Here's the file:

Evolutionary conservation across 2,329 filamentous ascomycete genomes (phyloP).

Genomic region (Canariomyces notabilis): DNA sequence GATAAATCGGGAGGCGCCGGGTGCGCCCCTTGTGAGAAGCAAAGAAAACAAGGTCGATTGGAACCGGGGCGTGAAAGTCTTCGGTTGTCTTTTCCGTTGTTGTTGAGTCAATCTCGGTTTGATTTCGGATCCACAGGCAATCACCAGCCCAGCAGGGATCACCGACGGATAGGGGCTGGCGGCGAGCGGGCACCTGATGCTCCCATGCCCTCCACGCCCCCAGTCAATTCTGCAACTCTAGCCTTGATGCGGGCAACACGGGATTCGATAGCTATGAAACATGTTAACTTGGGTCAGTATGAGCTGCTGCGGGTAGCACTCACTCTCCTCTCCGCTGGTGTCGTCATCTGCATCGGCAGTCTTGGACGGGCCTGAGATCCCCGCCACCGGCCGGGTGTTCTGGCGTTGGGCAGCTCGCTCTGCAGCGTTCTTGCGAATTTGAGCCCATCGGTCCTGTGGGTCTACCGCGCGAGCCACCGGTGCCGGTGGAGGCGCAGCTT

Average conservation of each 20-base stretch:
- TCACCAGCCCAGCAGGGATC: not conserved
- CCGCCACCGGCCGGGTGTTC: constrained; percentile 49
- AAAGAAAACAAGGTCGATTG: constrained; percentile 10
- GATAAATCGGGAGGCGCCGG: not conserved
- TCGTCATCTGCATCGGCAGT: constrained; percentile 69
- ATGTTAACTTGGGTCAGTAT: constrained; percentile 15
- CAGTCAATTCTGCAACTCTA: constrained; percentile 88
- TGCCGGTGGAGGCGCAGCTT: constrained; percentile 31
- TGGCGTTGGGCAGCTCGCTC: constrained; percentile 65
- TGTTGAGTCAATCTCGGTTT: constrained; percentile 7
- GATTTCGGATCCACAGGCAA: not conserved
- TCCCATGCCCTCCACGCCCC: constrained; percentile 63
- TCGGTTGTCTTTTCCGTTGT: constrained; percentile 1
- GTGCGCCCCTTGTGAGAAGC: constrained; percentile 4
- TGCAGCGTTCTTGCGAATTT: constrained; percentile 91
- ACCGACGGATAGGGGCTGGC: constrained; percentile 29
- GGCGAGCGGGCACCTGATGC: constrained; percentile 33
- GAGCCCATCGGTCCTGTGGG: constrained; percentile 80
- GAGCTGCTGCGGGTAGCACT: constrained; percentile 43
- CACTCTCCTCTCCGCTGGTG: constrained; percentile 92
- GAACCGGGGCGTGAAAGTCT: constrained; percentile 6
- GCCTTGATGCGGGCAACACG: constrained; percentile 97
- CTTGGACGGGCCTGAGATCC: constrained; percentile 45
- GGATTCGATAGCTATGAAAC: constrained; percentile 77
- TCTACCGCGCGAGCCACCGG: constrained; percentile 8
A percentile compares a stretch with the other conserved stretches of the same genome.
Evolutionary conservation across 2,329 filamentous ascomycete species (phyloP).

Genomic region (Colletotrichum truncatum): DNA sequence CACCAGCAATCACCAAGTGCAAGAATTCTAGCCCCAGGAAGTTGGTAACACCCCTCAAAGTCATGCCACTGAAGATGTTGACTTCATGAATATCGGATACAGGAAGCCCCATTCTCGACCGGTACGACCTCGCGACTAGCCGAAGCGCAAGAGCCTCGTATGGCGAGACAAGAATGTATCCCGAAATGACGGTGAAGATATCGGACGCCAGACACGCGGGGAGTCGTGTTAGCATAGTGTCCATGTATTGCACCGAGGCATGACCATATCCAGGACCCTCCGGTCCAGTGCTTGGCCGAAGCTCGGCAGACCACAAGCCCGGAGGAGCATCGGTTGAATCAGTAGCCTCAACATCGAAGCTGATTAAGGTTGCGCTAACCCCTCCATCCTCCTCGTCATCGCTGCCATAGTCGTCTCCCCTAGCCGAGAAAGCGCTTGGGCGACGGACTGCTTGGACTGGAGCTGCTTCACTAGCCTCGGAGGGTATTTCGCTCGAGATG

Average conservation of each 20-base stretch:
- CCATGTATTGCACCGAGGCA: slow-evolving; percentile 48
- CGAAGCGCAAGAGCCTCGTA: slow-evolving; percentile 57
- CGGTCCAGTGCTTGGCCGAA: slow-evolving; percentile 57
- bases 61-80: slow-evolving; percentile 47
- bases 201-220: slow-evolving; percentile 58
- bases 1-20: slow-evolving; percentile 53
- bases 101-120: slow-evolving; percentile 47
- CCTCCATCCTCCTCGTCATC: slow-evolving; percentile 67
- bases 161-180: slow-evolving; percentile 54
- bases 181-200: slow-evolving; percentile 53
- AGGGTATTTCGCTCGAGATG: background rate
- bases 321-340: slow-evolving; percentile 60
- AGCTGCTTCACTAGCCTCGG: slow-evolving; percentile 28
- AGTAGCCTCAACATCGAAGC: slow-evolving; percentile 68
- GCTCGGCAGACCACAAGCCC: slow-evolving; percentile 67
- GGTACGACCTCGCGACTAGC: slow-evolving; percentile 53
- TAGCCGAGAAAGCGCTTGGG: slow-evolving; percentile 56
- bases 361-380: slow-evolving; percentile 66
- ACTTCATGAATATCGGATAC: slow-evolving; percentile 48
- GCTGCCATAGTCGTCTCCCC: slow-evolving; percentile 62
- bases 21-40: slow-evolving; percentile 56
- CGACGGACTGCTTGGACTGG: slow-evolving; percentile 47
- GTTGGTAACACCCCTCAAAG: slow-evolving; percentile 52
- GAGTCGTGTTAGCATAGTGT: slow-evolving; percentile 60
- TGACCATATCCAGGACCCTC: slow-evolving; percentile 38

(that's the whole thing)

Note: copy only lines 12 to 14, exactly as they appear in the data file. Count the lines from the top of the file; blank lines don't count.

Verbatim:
- TGGCGTTGGGCAGCTCGCTC: constrained; percentile 65
- TGTTGAGTCAATCTCGGTTT: constrained; percentile 7
- GATTTCGGATCCACAGGCAA: not conserved